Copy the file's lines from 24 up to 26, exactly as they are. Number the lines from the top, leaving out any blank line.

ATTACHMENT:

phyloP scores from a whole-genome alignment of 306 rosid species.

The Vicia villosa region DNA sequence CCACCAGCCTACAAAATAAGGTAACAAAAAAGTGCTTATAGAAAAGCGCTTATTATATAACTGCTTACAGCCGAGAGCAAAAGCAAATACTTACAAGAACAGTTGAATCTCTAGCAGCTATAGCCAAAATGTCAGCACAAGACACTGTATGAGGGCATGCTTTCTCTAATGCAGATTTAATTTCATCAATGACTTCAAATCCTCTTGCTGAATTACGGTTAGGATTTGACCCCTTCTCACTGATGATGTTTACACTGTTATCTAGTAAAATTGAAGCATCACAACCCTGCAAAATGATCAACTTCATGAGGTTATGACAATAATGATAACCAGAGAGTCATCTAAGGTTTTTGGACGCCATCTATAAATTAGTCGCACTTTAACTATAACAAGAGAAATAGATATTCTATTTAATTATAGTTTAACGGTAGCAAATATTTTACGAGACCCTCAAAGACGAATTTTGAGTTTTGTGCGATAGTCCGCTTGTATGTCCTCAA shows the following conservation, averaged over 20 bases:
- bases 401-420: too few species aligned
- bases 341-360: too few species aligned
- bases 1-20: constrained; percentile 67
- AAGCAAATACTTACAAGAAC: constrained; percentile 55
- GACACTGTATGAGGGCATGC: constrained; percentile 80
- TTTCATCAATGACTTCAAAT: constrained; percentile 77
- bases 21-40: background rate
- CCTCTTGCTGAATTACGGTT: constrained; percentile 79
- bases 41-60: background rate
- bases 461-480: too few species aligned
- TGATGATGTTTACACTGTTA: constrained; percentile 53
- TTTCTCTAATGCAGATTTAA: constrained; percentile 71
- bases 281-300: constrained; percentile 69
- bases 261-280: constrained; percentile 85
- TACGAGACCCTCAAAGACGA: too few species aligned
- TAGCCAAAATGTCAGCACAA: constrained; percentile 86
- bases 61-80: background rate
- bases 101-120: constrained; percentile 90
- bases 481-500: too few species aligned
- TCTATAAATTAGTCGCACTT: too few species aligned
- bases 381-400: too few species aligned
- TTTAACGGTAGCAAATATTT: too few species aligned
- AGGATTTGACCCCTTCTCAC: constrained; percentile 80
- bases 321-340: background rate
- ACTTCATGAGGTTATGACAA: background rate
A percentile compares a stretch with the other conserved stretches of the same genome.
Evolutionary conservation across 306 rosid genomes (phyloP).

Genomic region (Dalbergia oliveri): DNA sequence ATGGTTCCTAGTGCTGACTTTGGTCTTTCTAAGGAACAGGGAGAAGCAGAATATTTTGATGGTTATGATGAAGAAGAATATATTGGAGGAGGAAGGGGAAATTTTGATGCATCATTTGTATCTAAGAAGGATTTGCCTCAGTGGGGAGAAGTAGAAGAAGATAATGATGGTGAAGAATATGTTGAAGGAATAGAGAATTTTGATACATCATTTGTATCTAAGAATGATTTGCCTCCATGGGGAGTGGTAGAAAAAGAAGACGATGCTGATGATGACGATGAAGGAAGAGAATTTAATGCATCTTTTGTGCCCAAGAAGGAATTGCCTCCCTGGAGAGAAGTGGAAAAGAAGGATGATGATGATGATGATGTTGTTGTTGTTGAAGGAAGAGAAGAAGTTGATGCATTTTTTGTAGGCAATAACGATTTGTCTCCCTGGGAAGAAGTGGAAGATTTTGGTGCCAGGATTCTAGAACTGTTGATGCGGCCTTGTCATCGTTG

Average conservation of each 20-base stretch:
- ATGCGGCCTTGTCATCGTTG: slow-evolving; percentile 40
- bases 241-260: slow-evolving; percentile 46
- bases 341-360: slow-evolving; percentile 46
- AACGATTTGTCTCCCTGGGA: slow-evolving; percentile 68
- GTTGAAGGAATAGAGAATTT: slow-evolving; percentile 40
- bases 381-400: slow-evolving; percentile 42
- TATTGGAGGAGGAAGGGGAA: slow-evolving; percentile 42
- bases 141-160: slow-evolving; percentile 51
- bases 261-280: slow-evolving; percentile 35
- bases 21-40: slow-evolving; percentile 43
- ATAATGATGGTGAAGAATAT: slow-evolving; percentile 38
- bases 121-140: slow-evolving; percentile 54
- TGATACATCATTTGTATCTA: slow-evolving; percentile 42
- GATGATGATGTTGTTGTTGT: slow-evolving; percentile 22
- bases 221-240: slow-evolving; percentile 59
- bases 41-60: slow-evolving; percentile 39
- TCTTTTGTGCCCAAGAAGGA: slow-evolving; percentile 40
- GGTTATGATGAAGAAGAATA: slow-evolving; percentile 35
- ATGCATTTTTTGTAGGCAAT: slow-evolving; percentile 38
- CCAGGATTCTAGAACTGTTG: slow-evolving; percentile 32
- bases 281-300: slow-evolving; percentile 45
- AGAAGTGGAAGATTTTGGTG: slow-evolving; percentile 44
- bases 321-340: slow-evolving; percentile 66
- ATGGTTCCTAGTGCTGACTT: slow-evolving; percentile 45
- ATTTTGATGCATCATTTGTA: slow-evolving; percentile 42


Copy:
- TTTAACGGTAGCAAATATTT: too few species aligned
- AGGATTTGACCCCTTCTCAC: constrained; percentile 80
- bases 321-340: background rate